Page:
The toxicity test using D. magna is well documented in the OECD guidelines 202 and it is determined by immobilization at 24 and 48 hours after exposure to nanoparticles. In most cases, it is difficult to determine accurate toxic effects based on the method because the data varies depending on the different groups. Considering this limitation, we tried to test the acute toxicity on D. magna using influential indices including immobilization, heart rate, swimming performance and ROS level.
First, we determined the LC50 values for each material as the first step in the exposure test using organisms. The LC50 value of TiO2 in D. magna after 48 hours was determined to be more than 100 mg/ml and the values of AgNPs and Ag+ were 0.0134 and 0.0016 µg/ml, respectively. Ribeiro et al. (2014) determined the LC50 of AgNPs to be 11.02 µg/L after 48 hours of exposure, and 1.05 µg/L for silver nitrate (AgNO3) using D. magna35. Shen et al. (2015) also calculated LC50 values of 0.58–2.51 µg/L for AgNO3, which were lower than our results36. The results occur depending on the strain and water physicochemical parameters, which means that even if we measured the LC50 considering experimental conditions, the outcomes might be different between laboratories.
The change in heart rate as an index of toxic effects on D. magna is widely used in acute toxicity tests. The heart rate was measured repeatedly using more than 10 neonates exposed to the materials and a cross check for all measurements was also performed to minimize bias by observers. The results showed that the heart rate decreased with increasing concentration for all substances. It was possible to obtain a similar pattern even for 3-hour exposure with the OECD guidelines (48-hour exposure)37. Thus, we confirmed that an exposure duration of 3 hours was sufficient to test acute toxicity. In addition, TiO2 NPs considered to be non-toxic, also reduced the heart rate by increasing the exposure level. This showed that TiO2 NPs affect the heart rate of D. magna, similar to other toxic NPs (e.g., AgNPs), but it is limited to conclude that TiO2 NPs influence the immobilization (behavioral performances).
Locomotion-based behavior is a highly sensitive index for identifying toxic effects of chemicals28, 38. Thus, immobilization was characterized by measuring swimming speed (video tracking) in addition to heart rate counting. In particular, the behavioral change was measured at each exposure duration (3, 6, 12, 24, 48 hours), thus we could identify the temporal effects in detail compared to most previous studies that examined tests after 48 hours of exposure according to the OECD guidelines 202 (Fig. A1-A3 in the Supplementary Information).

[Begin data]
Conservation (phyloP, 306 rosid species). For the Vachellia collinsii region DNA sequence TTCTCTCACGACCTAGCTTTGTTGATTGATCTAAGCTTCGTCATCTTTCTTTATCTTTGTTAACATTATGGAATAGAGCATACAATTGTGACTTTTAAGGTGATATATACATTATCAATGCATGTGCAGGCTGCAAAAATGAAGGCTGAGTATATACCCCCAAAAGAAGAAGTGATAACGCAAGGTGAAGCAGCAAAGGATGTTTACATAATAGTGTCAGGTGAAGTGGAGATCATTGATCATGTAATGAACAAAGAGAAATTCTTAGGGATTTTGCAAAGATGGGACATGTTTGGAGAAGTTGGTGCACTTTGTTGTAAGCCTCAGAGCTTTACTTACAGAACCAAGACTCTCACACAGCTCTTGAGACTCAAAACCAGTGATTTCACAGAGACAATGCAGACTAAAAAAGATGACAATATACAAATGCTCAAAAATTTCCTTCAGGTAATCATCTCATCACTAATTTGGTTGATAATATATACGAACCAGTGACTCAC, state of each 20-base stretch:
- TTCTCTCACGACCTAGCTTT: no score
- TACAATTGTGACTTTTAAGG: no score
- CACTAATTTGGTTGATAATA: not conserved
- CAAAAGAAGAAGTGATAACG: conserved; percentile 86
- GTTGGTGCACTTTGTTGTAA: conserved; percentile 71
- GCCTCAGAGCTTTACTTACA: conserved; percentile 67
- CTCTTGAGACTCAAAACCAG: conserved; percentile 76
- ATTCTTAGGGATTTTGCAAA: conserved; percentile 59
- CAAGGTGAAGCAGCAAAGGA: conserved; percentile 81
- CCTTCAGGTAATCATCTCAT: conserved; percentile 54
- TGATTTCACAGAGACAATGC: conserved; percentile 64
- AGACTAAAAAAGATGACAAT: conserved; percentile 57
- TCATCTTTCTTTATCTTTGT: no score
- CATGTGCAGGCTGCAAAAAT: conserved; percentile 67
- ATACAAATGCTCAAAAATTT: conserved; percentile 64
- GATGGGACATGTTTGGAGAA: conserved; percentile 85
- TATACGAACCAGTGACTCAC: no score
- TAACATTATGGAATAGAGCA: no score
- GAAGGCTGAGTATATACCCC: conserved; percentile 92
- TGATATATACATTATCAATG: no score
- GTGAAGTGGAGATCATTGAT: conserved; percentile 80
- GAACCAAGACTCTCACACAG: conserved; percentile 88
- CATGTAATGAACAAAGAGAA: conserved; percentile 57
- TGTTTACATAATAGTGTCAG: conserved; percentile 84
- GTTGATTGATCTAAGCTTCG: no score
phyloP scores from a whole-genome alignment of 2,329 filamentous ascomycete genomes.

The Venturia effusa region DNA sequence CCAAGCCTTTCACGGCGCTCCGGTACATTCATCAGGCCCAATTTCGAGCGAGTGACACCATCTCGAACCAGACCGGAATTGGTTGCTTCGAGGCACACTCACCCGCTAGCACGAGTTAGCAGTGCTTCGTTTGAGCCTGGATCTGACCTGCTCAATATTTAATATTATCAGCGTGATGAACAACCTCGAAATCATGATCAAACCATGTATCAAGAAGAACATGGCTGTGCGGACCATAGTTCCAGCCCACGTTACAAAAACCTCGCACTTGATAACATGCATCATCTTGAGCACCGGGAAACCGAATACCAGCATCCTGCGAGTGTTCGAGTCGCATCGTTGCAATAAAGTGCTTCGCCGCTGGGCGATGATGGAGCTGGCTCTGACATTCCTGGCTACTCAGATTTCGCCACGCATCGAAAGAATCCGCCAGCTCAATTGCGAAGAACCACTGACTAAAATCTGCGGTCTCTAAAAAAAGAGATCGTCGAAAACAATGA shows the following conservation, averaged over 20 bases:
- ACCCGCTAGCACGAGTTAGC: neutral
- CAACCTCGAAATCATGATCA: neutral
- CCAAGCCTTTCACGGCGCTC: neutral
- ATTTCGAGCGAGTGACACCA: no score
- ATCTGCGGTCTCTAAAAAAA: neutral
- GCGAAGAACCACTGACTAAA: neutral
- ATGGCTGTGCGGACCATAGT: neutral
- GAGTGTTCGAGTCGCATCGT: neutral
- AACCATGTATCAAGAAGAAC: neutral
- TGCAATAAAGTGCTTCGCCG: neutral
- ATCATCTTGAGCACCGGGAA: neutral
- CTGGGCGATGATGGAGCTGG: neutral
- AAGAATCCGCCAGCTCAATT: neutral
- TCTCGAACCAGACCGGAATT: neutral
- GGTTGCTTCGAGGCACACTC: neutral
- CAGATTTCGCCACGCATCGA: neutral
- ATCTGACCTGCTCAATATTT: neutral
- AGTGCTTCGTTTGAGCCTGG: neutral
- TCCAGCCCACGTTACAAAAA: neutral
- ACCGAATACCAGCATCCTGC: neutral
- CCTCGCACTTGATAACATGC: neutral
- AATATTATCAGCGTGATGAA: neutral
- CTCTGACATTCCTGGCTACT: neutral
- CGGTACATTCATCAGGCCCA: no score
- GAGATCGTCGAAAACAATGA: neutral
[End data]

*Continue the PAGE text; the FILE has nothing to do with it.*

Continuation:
To date, information on not only the temporal variations in immobilization but also the relationship between heart rate and behavioral responses to the toxic effects of nanoparticles remains limited. For example, Lovern et al. (2007) examined behavioural and physiological changes in D. magna using TiO2 NPs, fullerenes and fullerene derivatives31. The authors found that an increased exposure level influenced the low heart rate and movement. Additionally, the effect was not statistically significant for D. manga exposed to TiO2 NPs, but the temporal variation was not characterized. In our study, the heart rate increased after 48 hours of exposure compared with that after 3 hours of exposure, while it decreased in proportion to the exposure level (Fig. 2). The swimming speed at an earlier exposure duration (3 hours) was low for all materials and increased as time elapsed (Fig. 4). Therefore, it can be inferred that the exposure duration has more influences on the cardiac and behavioral effects at earlier periods, and D. magna are more active after a certain stabilization period.
The ROS level was additionally measured to support the outcomes in this study. The ROS levels of the target materials increased with the exposure level, but they gradually decreased from a certain level after 48 hours of exposure. The relative intensities of ROS were observed with inverted U-shaped patterns after 48 hours of exposure. This can be interpreted as the ROS levels recovered by enhanced antioxidative responses at high concentrations39, 40 and the overall fluorescence is enhanced by ROS production from the nanoparticles. The excessive ROS generation can cause oxidative stress41. Previous studies have also reported that oxidative stress can cause toxic effects on heart rate, swimming speed, and reproduction in D. magna42–44. In this study, it was observed that the nanoparticles enhanced the ROS levels compared to the control group, which is also consistent with previous studies13, 45.
There have been significant differences between the results on immobilization, cardiac effects and behavioral changes in previous studies. Therefore, a comprehensive test including these indices would be necessary to improve the quality of the results on acute toxicity. Furthermore, the effects of nanomaterial mixtures on aquatic toxicity need to be explored in terms of invertebrate heart physiology and swimming patterns46, 47.